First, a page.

ANC splinter group to launch new party

November 2nd, 2008 - 5:17 am ICT by IANS  

Johannesburg, Nov 2 (DPA) A breakaway group of the ruling African National Congress (ANC) said Saturday evening that it aims to launch a new political party in Bloemfontein in December.Former Gauteng premier Mbhazima Shilowa made the announcement at the conclusion of the ANC breakaway congress in Johannesburg, during which speakers accused the former liberation movement of reviving the “terrible legacy” of apartheid.

“I stand here today on behalf of this preparatory committee to say not only do we intend to tackle it (the ANC), we intend to win the next election,” Shilowa said to loud applause from around 5,000 delegates from around the country.

A name for the party would selected Sunday after input from provincial representatives, he said, according to a report by the South African news agency Sapa.

He joked that it could be called “Shikoleki”, a cobble of his name, that of former ANC chairman and defence minister Terror Lekota and former deputy defence minister Mluleki George who have been at the forefront of the dissident group.

“Let’s go out, let’s mobilise,” said Shilowa, who resigned as premier of Gauteng to throw his weight behind the movement after saying he was unhappy with the way former president Thabo Mbeki had been treated when removed as president by the party.

This was after ANC president Jacob Zuma’s corruption case was set aside and the judgment questioned the “inappropriately” close relationship between Mbeki and the National Prosecuting Authority.

Earlier, the breakaway group leader, former ANC chairman and ex-defence minister Mosiuoa Lekota, accused the party of reviving the conditions once seen under apartheid.

Lekota charged that the 96-year-old party had come to resemble the racist white regime that preceded it.

The corruption, disregard for the rule of law and divisiveness that characterised the apartheid regime was again the order of the day, he warned.

“The threat the nation faces is that we will see the reaffirming of the important elements of this terrible legacy (of apartheid) under new masters.”

The firebrand former ANC stalwart is one of a number of senior party members who have resigned from the party in order to form the rival party to be formally launched Dec 16.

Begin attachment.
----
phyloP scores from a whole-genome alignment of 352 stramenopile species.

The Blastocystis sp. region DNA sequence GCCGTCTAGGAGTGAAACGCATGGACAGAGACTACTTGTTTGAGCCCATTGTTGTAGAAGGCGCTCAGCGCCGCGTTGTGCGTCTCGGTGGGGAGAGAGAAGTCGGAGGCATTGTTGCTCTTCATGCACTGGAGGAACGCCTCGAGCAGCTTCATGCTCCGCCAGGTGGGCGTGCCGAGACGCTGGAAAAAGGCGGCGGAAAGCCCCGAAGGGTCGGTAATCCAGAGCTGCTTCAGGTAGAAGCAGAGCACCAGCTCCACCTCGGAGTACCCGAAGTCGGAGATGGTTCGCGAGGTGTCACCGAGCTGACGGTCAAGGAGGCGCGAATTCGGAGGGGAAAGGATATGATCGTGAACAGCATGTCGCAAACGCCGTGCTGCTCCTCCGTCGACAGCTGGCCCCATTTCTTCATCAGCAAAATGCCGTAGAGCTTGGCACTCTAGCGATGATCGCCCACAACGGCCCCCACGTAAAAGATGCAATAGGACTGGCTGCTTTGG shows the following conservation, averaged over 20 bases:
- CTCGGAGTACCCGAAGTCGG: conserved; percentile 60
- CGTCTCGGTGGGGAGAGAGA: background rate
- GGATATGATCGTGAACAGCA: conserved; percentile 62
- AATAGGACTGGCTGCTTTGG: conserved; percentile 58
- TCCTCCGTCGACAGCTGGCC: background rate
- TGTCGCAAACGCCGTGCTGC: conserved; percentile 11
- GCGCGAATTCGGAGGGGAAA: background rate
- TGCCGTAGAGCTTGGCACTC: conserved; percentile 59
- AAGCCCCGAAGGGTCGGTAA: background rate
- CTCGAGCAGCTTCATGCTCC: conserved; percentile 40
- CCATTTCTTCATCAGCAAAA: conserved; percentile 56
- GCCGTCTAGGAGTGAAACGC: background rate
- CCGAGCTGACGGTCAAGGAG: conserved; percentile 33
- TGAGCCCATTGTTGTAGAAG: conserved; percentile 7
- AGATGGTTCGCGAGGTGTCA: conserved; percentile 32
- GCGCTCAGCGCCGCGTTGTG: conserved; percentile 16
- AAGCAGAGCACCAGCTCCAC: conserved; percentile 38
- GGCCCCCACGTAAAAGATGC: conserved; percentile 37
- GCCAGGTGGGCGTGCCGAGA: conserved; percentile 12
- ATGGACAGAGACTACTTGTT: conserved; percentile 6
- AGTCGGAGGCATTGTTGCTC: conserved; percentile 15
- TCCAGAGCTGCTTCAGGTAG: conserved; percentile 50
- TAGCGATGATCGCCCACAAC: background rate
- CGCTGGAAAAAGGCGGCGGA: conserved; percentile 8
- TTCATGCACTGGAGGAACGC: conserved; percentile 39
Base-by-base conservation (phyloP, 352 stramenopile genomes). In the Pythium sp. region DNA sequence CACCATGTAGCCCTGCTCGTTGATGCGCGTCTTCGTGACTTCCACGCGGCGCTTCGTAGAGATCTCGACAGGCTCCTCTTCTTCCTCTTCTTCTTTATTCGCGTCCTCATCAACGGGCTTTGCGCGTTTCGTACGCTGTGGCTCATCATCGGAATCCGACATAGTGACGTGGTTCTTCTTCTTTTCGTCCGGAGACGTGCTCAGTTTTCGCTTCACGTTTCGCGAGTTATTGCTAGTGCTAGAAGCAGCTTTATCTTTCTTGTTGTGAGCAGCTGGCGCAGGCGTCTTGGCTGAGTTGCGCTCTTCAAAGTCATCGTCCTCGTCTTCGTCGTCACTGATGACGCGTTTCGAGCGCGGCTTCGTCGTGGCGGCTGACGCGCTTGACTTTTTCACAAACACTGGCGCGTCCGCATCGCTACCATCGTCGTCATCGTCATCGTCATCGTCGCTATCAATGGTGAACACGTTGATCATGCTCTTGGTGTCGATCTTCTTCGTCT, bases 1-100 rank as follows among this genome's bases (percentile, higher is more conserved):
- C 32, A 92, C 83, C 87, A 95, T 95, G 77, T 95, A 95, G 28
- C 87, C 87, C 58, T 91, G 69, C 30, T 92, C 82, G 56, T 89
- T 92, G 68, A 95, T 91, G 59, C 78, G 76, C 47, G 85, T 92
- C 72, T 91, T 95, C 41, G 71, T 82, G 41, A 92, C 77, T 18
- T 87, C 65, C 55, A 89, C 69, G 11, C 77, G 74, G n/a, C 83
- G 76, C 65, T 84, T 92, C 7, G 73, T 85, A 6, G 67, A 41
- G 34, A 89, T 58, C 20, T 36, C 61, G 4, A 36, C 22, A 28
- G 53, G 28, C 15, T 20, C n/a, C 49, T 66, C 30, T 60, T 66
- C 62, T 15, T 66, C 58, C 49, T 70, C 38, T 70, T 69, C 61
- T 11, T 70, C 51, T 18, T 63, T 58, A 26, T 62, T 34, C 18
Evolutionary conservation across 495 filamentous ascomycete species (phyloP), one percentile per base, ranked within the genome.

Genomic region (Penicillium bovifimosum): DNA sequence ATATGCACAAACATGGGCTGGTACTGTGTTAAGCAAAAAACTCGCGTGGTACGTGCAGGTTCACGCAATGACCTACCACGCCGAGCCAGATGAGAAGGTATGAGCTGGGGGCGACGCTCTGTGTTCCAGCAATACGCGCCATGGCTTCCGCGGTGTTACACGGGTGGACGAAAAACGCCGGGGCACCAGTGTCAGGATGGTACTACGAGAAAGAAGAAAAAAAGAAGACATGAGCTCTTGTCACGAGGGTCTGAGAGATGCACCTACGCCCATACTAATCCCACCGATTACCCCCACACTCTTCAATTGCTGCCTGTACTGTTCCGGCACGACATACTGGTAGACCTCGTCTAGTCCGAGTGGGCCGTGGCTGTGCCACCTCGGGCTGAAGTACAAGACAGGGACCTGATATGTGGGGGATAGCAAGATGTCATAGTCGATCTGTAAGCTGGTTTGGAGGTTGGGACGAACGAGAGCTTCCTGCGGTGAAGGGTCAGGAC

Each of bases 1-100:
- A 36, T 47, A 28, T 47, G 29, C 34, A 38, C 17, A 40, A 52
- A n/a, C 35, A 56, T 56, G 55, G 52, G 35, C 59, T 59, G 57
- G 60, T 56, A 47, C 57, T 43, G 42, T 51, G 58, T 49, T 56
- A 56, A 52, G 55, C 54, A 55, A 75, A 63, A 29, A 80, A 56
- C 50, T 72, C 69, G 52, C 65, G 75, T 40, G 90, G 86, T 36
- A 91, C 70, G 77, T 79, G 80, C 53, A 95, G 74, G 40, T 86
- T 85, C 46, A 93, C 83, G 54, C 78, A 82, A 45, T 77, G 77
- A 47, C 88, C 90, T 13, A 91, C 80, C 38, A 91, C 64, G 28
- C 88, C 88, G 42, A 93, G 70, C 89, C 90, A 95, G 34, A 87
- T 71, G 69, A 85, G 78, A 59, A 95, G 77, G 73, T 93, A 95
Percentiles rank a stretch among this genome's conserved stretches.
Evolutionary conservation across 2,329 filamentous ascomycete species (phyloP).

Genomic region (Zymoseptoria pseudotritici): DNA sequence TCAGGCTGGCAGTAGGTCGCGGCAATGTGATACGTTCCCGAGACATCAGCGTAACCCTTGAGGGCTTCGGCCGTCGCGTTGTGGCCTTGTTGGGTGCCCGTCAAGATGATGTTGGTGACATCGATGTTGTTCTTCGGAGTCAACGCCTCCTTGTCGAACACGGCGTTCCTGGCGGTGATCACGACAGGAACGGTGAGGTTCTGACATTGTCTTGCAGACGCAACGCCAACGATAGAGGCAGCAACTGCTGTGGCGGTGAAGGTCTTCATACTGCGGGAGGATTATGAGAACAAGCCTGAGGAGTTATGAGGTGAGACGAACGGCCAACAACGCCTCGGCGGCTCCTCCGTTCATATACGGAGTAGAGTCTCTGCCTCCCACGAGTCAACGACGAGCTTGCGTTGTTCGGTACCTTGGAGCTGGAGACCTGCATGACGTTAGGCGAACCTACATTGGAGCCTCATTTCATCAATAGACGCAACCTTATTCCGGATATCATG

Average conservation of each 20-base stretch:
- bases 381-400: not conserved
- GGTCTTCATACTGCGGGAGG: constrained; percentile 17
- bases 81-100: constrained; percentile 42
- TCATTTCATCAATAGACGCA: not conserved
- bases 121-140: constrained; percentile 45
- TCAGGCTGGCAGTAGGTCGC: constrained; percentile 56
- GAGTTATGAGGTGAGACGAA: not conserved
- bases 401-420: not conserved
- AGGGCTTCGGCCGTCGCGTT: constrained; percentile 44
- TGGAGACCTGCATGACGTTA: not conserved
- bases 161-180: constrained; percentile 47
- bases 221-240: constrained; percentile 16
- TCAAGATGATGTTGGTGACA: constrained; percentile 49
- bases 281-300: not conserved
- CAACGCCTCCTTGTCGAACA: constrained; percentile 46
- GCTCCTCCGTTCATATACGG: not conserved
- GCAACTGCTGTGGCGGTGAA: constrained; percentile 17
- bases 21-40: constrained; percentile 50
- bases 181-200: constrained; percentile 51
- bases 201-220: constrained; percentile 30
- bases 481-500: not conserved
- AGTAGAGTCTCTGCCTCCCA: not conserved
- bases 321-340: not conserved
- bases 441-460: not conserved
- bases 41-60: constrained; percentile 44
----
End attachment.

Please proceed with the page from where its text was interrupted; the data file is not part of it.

Disgruntled ANC members and former members travelled from across the country to attend the convention, which is styled on the 1955 Kliptown Congress, at which the Freedom Charter, the ANC’s constitution, was drafted.

The ANC has been visibly rattled by the split. ANC youth members have tried to disrupt previous “Shikota” meetings in recent weeks but there were no spoilers at Saturday’s convention, held in Sandton business district.

The mood was festive with delegates waving tiny South African flags surging to their feet regularly to sing songs in defiance of the ANC, put to old ANC melodies.

The new party is targeting middle-class voters turned off by what they see as the populist slide of the party under Zuma.

Zuma’s youth supporters have vowed “to kill” to defend their leader from allegations of corruption while the female wing of the ANC has labelled party rebels “dogs”.

Many South Africans also disagreed with the ANC’s decision in September to axe Thabo Mbeki as president over a court inference of state interference in Zuma’s corruption case. His ouster was seen as an unnecessary settling of scores.

While the ANC is still expected to easily win the elections slated for April, the new party is seen as likely to dent the party’s more-than-two-thirds parliamentary majority.

Several opposition parties were present Sandton Saturday to witness the fragmentation of the ANC.

“People have come to new insights. That has to be welcomed,” the leader of the main opposition Democratic Alliance Helen Zille praised.

Stephen Banies, a father of four from Western Cape province, who renounced his ANC membership two weeks ago, said he did so for “a very simple reason. There is no use giving someone a drivers license if he’s blind”.

Zuma’s lack of formal education and his myriad attempts to stave off his trial on corruption charges were some of the factors that made him unfit to lead, he said.

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